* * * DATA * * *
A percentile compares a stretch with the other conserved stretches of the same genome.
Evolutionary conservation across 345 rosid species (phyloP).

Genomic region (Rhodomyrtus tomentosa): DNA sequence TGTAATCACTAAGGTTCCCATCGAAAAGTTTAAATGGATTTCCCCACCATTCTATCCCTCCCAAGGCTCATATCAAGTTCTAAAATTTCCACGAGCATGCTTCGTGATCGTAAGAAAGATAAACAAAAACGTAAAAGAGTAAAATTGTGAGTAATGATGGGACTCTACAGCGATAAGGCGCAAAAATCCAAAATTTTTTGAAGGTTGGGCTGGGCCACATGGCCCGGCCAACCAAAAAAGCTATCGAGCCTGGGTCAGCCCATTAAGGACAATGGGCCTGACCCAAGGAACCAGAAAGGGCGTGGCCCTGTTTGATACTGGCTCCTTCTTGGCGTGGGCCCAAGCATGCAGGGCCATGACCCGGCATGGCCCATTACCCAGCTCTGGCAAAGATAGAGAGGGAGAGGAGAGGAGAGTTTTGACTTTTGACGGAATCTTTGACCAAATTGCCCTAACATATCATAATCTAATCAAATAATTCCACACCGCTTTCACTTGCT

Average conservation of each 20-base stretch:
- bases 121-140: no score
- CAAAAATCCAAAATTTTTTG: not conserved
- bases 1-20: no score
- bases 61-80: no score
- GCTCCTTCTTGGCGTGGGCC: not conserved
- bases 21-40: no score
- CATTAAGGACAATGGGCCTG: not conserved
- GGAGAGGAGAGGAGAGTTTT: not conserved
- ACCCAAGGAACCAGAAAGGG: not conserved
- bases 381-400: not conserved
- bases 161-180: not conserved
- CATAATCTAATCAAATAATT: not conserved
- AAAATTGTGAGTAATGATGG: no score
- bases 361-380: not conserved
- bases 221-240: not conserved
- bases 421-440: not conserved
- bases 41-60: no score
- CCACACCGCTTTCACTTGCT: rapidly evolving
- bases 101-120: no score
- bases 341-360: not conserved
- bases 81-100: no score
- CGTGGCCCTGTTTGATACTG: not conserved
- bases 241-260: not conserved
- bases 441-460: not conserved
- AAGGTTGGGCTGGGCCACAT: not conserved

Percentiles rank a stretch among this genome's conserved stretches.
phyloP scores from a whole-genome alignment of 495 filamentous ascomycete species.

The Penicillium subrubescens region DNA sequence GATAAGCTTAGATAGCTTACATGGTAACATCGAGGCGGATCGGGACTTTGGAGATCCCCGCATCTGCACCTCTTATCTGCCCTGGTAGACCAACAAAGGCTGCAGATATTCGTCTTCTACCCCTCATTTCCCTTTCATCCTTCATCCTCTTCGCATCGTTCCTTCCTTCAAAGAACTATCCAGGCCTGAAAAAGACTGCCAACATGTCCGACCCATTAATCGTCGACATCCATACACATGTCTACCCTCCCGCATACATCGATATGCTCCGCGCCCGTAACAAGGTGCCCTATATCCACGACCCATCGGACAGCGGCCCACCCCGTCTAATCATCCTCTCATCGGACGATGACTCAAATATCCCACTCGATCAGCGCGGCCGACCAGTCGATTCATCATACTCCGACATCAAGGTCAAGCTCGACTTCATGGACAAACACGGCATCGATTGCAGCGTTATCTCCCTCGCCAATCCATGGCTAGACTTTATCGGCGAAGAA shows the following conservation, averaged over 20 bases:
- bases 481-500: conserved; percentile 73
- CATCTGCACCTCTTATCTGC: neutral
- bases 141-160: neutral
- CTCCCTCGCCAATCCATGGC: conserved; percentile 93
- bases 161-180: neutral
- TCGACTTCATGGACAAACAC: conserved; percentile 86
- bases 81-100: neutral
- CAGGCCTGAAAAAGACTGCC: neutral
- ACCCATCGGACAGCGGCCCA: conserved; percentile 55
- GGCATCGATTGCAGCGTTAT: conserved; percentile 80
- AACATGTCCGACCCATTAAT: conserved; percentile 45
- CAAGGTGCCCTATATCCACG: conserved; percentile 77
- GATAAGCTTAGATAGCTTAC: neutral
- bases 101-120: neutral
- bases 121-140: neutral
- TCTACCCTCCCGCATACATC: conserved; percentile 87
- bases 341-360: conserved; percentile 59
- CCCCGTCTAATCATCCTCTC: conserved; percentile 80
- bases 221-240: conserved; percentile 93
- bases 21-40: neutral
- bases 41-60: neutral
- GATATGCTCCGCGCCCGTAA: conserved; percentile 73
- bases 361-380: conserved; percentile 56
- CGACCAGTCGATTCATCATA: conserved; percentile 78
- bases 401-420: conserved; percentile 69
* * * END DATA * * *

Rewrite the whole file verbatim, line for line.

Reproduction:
A percentile compares a stretch with the other conserved stretches of the same genome.
Evolutionary conservation across 345 rosid species (phyloP).

Genomic region (Rhodomyrtus tomentosa): DNA sequence TGTAATCACTAAGGTTCCCATCGAAAAGTTTAAATGGATTTCCCCACCATTCTATCCCTCCCAAGGCTCATATCAAGTTCTAAAATTTCCACGAGCATGCTTCGTGATCGTAAGAAAGATAAACAAAAACGTAAAAGAGTAAAATTGTGAGTAATGATGGGACTCTACAGCGATAAGGCGCAAAAATCCAAAATTTTTTGAAGGTTGGGCTGGGCCACATGGCCCGGCCAACCAAAAAAGCTATCGAGCCTGGGTCAGCCCATTAAGGACAATGGGCCTGACCCAAGGAACCAGAAAGGGCGTGGCCCTGTTTGATACTGGCTCCTTCTTGGCGTGGGCCCAAGCATGCAGGGCCATGACCCGGCATGGCCCATTACCCAGCTCTGGCAAAGATAGAGAGGGAGAGGAGAGGAGAGTTTTGACTTTTGACGGAATCTTTGACCAAATTGCCCTAACATATCATAATCTAATCAAATAATTCCACACCGCTTTCACTTGCT

Average conservation of each 20-base stretch:
- bases 121-140: no score
- CAAAAATCCAAAATTTTTTG: not conserved
- bases 1-20: no score
- bases 61-80: no score
- GCTCCTTCTTGGCGTGGGCC: not conserved
- bases 21-40: no score
- CATTAAGGACAATGGGCCTG: not conserved
- GGAGAGGAGAGGAGAGTTTT: not conserved
- ACCCAAGGAACCAGAAAGGG: not conserved
- bases 381-400: not conserved
- bases 161-180: not conserved
- CATAATCTAATCAAATAATT: not conserved
- AAAATTGTGAGTAATGATGG: no score
- bases 361-380: not conserved
- bases 221-240: not conserved
- bases 421-440: not conserved
- bases 41-60: no score
- CCACACCGCTTTCACTTGCT: rapidly evolving
- bases 101-120: no score
- bases 341-360: not conserved
- bases 81-100: no score
- CGTGGCCCTGTTTGATACTG: not conserved
- bases 241-260: not conserved
- bases 441-460: not conserved
- AAGGTTGGGCTGGGCCACAT: not conserved

Percentiles rank a stretch among this genome's conserved stretches.
phyloP scores from a whole-genome alignment of 495 filamentous ascomycete species.

The Penicillium subrubescens region DNA sequence GATAAGCTTAGATAGCTTACATGGTAACATCGAGGCGGATCGGGACTTTGGAGATCCCCGCATCTGCACCTCTTATCTGCCCTGGTAGACCAACAAAGGCTGCAGATATTCGTCTTCTACCCCTCATTTCCCTTTCATCCTTCATCCTCTTCGCATCGTTCCTTCCTTCAAAGAACTATCCAGGCCTGAAAAAGACTGCCAACATGTCCGACCCATTAATCGTCGACATCCATACACATGTCTACCCTCCCGCATACATCGATATGCTCCGCGCCCGTAACAAGGTGCCCTATATCCACGACCCATCGGACAGCGGCCCACCCCGTCTAATCATCCTCTCATCGGACGATGACTCAAATATCCCACTCGATCAGCGCGGCCGACCAGTCGATTCATCATACTCCGACATCAAGGTCAAGCTCGACTTCATGGACAAACACGGCATCGATTGCAGCGTTATCTCCCTCGCCAATCCATGGCTAGACTTTATCGGCGAAGAA shows the following conservation, averaged over 20 bases:
- bases 481-500: conserved; percentile 73
- CATCTGCACCTCTTATCTGC: neutral
- bases 141-160: neutral
- CTCCCTCGCCAATCCATGGC: conserved; percentile 93
- bases 161-180: neutral
- TCGACTTCATGGACAAACAC: conserved; percentile 86
- bases 81-100: neutral
- CAGGCCTGAAAAAGACTGCC: neutral
- ACCCATCGGACAGCGGCCCA: conserved; percentile 55
- GGCATCGATTGCAGCGTTAT: conserved; percentile 80
- AACATGTCCGACCCATTAAT: conserved; percentile 45
- CAAGGTGCCCTATATCCACG: conserved; percentile 77
- GATAAGCTTAGATAGCTTAC: neutral
- bases 101-120: neutral
- bases 121-140: neutral
- TCTACCCTCCCGCATACATC: conserved; percentile 87
- bases 341-360: conserved; percentile 59
- CCCCGTCTAATCATCCTCTC: conserved; percentile 80
- bases 221-240: conserved; percentile 93
- bases 21-40: neutral
- bases 41-60: neutral
- GATATGCTCCGCGCCCGTAA: conserved; percentile 73
- bases 361-380: conserved; percentile 56
- CGACCAGTCGATTCATCATA: conserved; percentile 78
- bases 401-420: conserved; percentile 69